The original Stranahan’s is a marriage of our American single-malt whiskey, aged 2, 3, 4, and 5 years in new American oak barrels. The flavor profile provides a unique, oaky maltiness that is pleasantly smooth for being 94 proof. For the Sherry Cask expression, we take our 4-year-aged single-malt whiskey and transfer it to 500-liter Oloroso sherry barrels to finish. The barrels are from the Andalusia region of southwestern Spain, also known as the Sherry Triangle, where they’ve been Solera-aging sherry wine in them for more than 40 years, leaving behind a depth of flavor soaked into the oak staves. The resulting whiskey from these barrels has a rich depth of malt, with overtones of the sherry. I’ve been referring to it as the dessert whiskey to your after-dinner whiskey.

What aspects of training or military life have helped you succeed as a master distiller?

It’s always about the discipline. You’ve got to show up, you’ve got to do the work, and you’ve got to get the job done. It doesn’t hurt to have a little empathy along the way, too. Otherwise, what’s the point? You have to believe in what you do and why you do it. The military helped me to focus and organize my life in a way that makes things a lot more efficient. After having served on combat tours, I came home with the mind-set that after experiencing that, I could accomplish anything I wanted to.

Okay. You’re being sent as an emissary to some faraway land. Your mission is to sell people on the notion that American whiskey is the finest in the world. In addition to Stranahan’s, what other whiskies are you taking with you?

There is no other whiskey. I’d just bring my juice because my crew and I made it. Nothing like a personalized, handmade gift, right? It’s easiest to talk about what you make because you have the most insight on it. But as an emissary, I would also bring them some Willie Nelson and Waylon Jennings cassette tapes—with a Walkman and extra batteries—some reruns of Northern Exposure, and several jars of homemade chili. I’d throw on Waylon, heat up the chili, and dole out heavy pours of Stranahan’s and talk everything American. I’d probably have to start with explaining why we call football “football” and go from there.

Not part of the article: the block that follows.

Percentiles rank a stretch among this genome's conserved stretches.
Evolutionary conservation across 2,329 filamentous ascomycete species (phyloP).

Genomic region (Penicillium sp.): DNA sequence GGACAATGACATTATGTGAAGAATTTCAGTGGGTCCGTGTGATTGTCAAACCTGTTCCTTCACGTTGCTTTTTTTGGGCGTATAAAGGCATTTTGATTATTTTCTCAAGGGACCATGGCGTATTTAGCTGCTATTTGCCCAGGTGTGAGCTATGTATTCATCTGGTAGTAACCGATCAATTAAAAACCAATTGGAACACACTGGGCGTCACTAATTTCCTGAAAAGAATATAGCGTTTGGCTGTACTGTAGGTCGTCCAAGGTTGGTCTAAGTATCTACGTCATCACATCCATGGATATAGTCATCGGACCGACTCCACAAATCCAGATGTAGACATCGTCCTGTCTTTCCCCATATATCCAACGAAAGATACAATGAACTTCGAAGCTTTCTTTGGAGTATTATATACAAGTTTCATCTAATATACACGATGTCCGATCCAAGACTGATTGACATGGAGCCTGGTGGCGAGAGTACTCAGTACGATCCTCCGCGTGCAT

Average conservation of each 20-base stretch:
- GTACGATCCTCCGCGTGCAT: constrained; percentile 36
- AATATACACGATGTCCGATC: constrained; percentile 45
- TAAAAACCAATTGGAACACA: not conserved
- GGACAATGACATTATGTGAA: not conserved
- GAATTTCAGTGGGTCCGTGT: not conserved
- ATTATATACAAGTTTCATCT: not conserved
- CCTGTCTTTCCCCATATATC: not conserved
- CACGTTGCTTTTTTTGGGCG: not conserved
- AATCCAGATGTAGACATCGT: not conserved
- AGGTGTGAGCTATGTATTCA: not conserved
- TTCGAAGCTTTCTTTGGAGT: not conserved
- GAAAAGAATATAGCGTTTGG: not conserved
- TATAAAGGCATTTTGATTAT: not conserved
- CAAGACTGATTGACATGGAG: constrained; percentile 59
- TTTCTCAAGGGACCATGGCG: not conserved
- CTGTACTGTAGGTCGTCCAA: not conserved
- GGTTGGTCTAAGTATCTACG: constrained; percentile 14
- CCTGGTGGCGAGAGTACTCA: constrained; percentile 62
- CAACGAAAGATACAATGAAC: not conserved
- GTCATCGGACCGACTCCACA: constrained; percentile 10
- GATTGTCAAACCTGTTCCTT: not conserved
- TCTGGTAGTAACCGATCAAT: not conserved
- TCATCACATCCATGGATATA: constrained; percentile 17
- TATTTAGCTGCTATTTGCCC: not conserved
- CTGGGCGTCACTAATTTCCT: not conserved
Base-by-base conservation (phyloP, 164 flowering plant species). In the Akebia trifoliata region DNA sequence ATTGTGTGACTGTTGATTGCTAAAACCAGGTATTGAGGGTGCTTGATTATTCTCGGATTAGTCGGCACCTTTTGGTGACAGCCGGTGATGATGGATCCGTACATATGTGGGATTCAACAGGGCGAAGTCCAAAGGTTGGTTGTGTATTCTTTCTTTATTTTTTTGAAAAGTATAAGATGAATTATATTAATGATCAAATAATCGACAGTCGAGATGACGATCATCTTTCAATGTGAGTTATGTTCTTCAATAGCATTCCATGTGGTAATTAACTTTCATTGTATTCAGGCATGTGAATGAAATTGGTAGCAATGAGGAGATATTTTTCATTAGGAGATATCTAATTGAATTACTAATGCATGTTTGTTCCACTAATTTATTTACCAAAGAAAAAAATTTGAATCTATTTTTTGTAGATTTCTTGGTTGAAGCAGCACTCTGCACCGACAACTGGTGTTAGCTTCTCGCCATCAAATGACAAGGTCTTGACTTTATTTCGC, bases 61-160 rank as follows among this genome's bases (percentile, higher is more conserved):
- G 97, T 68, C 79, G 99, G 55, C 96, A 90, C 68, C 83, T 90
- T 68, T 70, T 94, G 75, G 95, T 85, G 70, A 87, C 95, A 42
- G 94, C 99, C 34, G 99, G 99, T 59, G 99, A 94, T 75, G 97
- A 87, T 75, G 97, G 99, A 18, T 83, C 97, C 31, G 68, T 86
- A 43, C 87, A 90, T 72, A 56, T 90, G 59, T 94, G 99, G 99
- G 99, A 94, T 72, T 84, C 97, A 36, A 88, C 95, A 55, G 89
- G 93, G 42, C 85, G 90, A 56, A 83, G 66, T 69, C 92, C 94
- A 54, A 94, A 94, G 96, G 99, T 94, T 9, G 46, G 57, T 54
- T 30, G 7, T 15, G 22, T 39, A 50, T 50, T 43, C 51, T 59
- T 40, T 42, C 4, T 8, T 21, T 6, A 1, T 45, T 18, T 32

Stranahan’s comprises four components—barley, yeast, water, and wood. Of those, which one would you say is most essential to the whiskey’s flavor profile?

Each one is so important. Our whiskey may be made up of only four components, but how each of them interacts makes all the difference in whether the whiskey will be great, just good, or a rotgut whiskey. Our goal is to always make not just any whiskey but great whiskey, and that takes the best barley, the healthiest yeast, the finest water, and access to well-made barrels. Much of our barley is grown in Colorado, in the San Luis and Uncompahgre valleys, and because of our high-desert environment and the long, warm days and cold nights, the barley is in the perfect element to create the starches needed to make the tastiest fermentable sugars to turn into alcohol.

The water is, of course, just as important. If we were making our whiskey with swamp water, then it would taste like swamp water. The point of distillation is to take the essence of a flavor and refine it down to its purest form. That is why we use Rocky Mountain spring water. Not only is it in our backyard, it is snowmelt flowing down into the fissures of the mountains and one of the purest sources of water that you could ask for. And, of course, once we’ve mashed and fermented and distilled with the finest ingredients we can source locally, we transfer that distilled barley spirit into white American oak barrels with a No. 3 char. That’s where the rest of the magic happens. It’s amazing what flavors will impart from the barrel. When you char the oak in a barrel, all the natural tannins, vanillins, and sugars in the wood will rise to that burn surface to form a caramelized band of natural flavors that will make up almost 50 to 60 percent of the flavor of the whiskey.